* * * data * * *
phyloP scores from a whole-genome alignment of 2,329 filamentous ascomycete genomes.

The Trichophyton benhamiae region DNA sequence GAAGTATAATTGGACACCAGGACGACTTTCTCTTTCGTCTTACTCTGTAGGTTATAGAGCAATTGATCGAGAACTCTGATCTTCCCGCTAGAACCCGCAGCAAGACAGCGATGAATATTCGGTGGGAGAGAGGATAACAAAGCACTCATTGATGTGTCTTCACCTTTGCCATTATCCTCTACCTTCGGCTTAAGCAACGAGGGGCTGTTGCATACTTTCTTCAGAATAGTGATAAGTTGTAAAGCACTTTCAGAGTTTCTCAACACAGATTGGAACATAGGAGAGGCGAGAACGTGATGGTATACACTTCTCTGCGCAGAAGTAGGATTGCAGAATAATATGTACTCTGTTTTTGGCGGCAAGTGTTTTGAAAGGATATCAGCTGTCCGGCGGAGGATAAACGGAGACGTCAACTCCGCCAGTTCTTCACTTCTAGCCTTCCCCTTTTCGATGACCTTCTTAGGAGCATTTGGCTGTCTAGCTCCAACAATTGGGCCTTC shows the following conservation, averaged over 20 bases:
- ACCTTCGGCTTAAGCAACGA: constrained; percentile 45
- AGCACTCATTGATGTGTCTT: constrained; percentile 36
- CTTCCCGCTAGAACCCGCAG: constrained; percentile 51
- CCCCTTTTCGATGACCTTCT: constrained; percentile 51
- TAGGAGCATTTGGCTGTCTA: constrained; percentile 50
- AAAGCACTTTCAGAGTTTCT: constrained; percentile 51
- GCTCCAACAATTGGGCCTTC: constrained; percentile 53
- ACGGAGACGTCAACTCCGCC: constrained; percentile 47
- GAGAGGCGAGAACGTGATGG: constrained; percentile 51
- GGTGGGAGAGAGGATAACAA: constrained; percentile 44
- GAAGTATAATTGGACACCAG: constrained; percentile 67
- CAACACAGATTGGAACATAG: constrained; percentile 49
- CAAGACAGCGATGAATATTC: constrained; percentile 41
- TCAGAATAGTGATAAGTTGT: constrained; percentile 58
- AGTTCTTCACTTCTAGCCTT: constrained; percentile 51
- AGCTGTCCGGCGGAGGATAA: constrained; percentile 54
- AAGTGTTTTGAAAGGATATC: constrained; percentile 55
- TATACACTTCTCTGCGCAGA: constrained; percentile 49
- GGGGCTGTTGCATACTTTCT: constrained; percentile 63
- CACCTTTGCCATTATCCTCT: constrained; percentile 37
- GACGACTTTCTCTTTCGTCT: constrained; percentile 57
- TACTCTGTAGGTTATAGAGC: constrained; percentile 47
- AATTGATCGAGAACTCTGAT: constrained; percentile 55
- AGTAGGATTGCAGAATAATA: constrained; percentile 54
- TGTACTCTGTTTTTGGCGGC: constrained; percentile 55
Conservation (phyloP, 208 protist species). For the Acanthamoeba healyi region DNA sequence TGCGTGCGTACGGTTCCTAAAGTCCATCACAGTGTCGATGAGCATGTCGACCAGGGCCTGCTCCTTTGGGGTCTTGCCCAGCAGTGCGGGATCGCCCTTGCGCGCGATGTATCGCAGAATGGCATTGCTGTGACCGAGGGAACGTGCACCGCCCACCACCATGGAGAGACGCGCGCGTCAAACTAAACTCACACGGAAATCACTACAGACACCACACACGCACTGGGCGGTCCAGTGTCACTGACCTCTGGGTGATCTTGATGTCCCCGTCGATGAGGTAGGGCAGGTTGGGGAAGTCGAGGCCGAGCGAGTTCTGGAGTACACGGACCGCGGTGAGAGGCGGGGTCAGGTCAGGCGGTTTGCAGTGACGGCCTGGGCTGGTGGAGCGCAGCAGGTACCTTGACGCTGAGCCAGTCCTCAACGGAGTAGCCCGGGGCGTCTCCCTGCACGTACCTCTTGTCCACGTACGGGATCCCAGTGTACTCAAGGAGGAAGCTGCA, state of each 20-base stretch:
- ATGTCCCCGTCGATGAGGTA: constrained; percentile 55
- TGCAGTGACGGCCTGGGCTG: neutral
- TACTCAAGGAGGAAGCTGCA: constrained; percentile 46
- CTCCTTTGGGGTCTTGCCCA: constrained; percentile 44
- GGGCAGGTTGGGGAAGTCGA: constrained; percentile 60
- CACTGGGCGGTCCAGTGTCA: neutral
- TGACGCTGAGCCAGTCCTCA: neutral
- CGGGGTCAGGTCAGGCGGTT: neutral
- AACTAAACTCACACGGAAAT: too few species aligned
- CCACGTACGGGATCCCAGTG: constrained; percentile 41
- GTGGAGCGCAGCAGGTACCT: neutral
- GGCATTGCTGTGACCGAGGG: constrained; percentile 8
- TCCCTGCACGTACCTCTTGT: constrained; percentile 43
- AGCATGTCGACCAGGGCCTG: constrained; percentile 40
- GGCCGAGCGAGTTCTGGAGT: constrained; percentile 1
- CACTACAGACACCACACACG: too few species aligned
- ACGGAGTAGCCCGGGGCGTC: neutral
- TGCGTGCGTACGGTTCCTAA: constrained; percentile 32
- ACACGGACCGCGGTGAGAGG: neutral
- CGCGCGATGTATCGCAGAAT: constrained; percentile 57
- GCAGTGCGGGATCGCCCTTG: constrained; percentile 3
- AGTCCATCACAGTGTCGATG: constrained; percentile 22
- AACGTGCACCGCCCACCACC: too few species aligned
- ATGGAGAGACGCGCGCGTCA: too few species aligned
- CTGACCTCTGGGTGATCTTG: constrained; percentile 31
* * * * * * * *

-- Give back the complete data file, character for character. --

phyloP scores from a whole-genome alignment of 2,329 filamentous ascomycete genomes.

The Trichophyton benhamiae region DNA sequence GAAGTATAATTGGACACCAGGACGACTTTCTCTTTCGTCTTACTCTGTAGGTTATAGAGCAATTGATCGAGAACTCTGATCTTCCCGCTAGAACCCGCAGCAAGACAGCGATGAATATTCGGTGGGAGAGAGGATAACAAAGCACTCATTGATGTGTCTTCACCTTTGCCATTATCCTCTACCTTCGGCTTAAGCAACGAGGGGCTGTTGCATACTTTCTTCAGAATAGTGATAAGTTGTAAAGCACTTTCAGAGTTTCTCAACACAGATTGGAACATAGGAGAGGCGAGAACGTGATGGTATACACTTCTCTGCGCAGAAGTAGGATTGCAGAATAATATGTACTCTGTTTTTGGCGGCAAGTGTTTTGAAAGGATATCAGCTGTCCGGCGGAGGATAAACGGAGACGTCAACTCCGCCAGTTCTTCACTTCTAGCCTTCCCCTTTTCGATGACCTTCTTAGGAGCATTTGGCTGTCTAGCTCCAACAATTGGGCCTTC shows the following conservation, averaged over 20 bases:
- ACCTTCGGCTTAAGCAACGA: constrained; percentile 45
- AGCACTCATTGATGTGTCTT: constrained; percentile 36
- CTTCCCGCTAGAACCCGCAG: constrained; percentile 51
- CCCCTTTTCGATGACCTTCT: constrained; percentile 51
- TAGGAGCATTTGGCTGTCTA: constrained; percentile 50
- AAAGCACTTTCAGAGTTTCT: constrained; percentile 51
- GCTCCAACAATTGGGCCTTC: constrained; percentile 53
- ACGGAGACGTCAACTCCGCC: constrained; percentile 47
- GAGAGGCGAGAACGTGATGG: constrained; percentile 51
- GGTGGGAGAGAGGATAACAA: constrained; percentile 44
- GAAGTATAATTGGACACCAG: constrained; percentile 67
- CAACACAGATTGGAACATAG: constrained; percentile 49
- CAAGACAGCGATGAATATTC: constrained; percentile 41
- TCAGAATAGTGATAAGTTGT: constrained; percentile 58
- AGTTCTTCACTTCTAGCCTT: constrained; percentile 51
- AGCTGTCCGGCGGAGGATAA: constrained; percentile 54
- AAGTGTTTTGAAAGGATATC: constrained; percentile 55
- TATACACTTCTCTGCGCAGA: constrained; percentile 49
- GGGGCTGTTGCATACTTTCT: constrained; percentile 63
- CACCTTTGCCATTATCCTCT: constrained; percentile 37
- GACGACTTTCTCTTTCGTCT: constrained; percentile 57
- TACTCTGTAGGTTATAGAGC: constrained; percentile 47
- AATTGATCGAGAACTCTGAT: constrained; percentile 55
- AGTAGGATTGCAGAATAATA: constrained; percentile 54
- TGTACTCTGTTTTTGGCGGC: constrained; percentile 55
Conservation (phyloP, 208 protist species). For the Acanthamoeba healyi region DNA sequence TGCGTGCGTACGGTTCCTAAAGTCCATCACAGTGTCGATGAGCATGTCGACCAGGGCCTGCTCCTTTGGGGTCTTGCCCAGCAGTGCGGGATCGCCCTTGCGCGCGATGTATCGCAGAATGGCATTGCTGTGACCGAGGGAACGTGCACCGCCCACCACCATGGAGAGACGCGCGCGTCAAACTAAACTCACACGGAAATCACTACAGACACCACACACGCACTGGGCGGTCCAGTGTCACTGACCTCTGGGTGATCTTGATGTCCCCGTCGATGAGGTAGGGCAGGTTGGGGAAGTCGAGGCCGAGCGAGTTCTGGAGTACACGGACCGCGGTGAGAGGCGGGGTCAGGTCAGGCGGTTTGCAGTGACGGCCTGGGCTGGTGGAGCGCAGCAGGTACCTTGACGCTGAGCCAGTCCTCAACGGAGTAGCCCGGGGCGTCTCCCTGCACGTACCTCTTGTCCACGTACGGGATCCCAGTGTACTCAAGGAGGAAGCTGCA, state of each 20-base stretch:
- ATGTCCCCGTCGATGAGGTA: constrained; percentile 55
- TGCAGTGACGGCCTGGGCTG: neutral
- TACTCAAGGAGGAAGCTGCA: constrained; percentile 46
- CTCCTTTGGGGTCTTGCCCA: constrained; percentile 44
- GGGCAGGTTGGGGAAGTCGA: constrained; percentile 60
- CACTGGGCGGTCCAGTGTCA: neutral
- TGACGCTGAGCCAGTCCTCA: neutral
- CGGGGTCAGGTCAGGCGGTT: neutral
- AACTAAACTCACACGGAAAT: too few species aligned
- CCACGTACGGGATCCCAGTG: constrained; percentile 41
- GTGGAGCGCAGCAGGTACCT: neutral
- GGCATTGCTGTGACCGAGGG: constrained; percentile 8
- TCCCTGCACGTACCTCTTGT: constrained; percentile 43
- AGCATGTCGACCAGGGCCTG: constrained; percentile 40
- GGCCGAGCGAGTTCTGGAGT: constrained; percentile 1
- CACTACAGACACCACACACG: too few species aligned
- ACGGAGTAGCCCGGGGCGTC: neutral
- TGCGTGCGTACGGTTCCTAA: constrained; percentile 32
- ACACGGACCGCGGTGAGAGG: neutral
- CGCGCGATGTATCGCAGAAT: constrained; percentile 57
- GCAGTGCGGGATCGCCCTTG: constrained; percentile 3
- AGTCCATCACAGTGTCGATG: constrained; percentile 22
- AACGTGCACCGCCCACCACC: too few species aligned
- ATGGAGAGACGCGCGCGTCA: too few species aligned
- CTGACCTCTGGGTGATCTTG: constrained; percentile 31